The conference program offers cutting-edge educational sessions for every level of employee. These sessions are sponsored by such organizations as the Society for Manufacturing Engineers, Adhesive and Sealant Council, Edison Welding Institute, WHMA and the American Production and Inventory Control Society, and taught by leading manufacturing experts.
Five tracks are available at the conference: automated assembly, lean manufacturing, manufacturing management, materials joining and wire processing. Attendees can create their own curriculum from a broad range of technical sessions or update skills in full-day workshops.
The Surface Mount Technology Association (SMTA) is also co-locating with the show. The SMTA International Conference features 15 new courses, and 36 courses and workshops on such technologies as optoelectronics, high-density interconnections, flip chip, 0201 assembly, ball grid arrays, chip scale packaging, automatic optical inspection, lean manufacturing, automotive electronics, surface mount technology and microelectromechanical systems.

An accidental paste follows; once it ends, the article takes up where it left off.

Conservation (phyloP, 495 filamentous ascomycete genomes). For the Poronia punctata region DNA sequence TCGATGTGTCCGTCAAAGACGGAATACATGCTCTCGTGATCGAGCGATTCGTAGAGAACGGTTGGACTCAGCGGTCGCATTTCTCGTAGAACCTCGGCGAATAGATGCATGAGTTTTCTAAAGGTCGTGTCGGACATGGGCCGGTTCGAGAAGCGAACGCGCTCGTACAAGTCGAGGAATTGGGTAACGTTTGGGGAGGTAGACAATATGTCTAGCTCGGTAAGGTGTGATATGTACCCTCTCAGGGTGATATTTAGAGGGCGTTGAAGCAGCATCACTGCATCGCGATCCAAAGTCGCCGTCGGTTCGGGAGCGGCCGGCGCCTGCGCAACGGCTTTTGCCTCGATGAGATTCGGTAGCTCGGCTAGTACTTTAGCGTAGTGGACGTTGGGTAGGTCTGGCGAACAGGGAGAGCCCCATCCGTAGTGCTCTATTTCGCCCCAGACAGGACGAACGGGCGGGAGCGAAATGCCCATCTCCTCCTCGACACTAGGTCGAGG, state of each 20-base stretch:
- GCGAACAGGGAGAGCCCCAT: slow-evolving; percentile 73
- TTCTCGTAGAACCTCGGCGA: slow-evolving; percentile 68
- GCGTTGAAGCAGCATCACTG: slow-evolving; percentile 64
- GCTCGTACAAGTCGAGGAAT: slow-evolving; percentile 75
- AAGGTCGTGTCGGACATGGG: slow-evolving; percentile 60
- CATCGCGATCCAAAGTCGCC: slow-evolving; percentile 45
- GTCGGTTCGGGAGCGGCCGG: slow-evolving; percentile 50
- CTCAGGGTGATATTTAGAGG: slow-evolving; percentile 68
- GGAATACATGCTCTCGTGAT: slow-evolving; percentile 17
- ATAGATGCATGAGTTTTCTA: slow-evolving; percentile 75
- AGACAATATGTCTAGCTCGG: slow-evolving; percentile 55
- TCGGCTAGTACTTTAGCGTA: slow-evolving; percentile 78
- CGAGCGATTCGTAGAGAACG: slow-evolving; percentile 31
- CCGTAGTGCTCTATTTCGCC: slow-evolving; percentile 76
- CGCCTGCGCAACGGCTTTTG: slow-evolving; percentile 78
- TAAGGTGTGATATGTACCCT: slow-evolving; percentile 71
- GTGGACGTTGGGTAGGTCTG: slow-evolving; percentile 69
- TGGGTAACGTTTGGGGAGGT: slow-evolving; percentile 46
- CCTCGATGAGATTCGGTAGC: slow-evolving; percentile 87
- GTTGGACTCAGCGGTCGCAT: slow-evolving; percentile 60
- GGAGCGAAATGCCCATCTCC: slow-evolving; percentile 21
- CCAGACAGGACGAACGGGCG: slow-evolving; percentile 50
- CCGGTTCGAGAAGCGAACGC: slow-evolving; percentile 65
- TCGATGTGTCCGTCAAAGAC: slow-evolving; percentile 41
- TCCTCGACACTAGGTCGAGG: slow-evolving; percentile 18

More information about ATExpo 2002 can be found by calling 888-267-3796 or www.atexpo.com. ATExpo is also offering an early-bird special. By registering before Sept. 13, attendees can receive a free exhibits admission badge in the mail prior to the show. After Sept. 13 and on-site, the registration fee is $35. Registration opens daily at 7:30 a.m.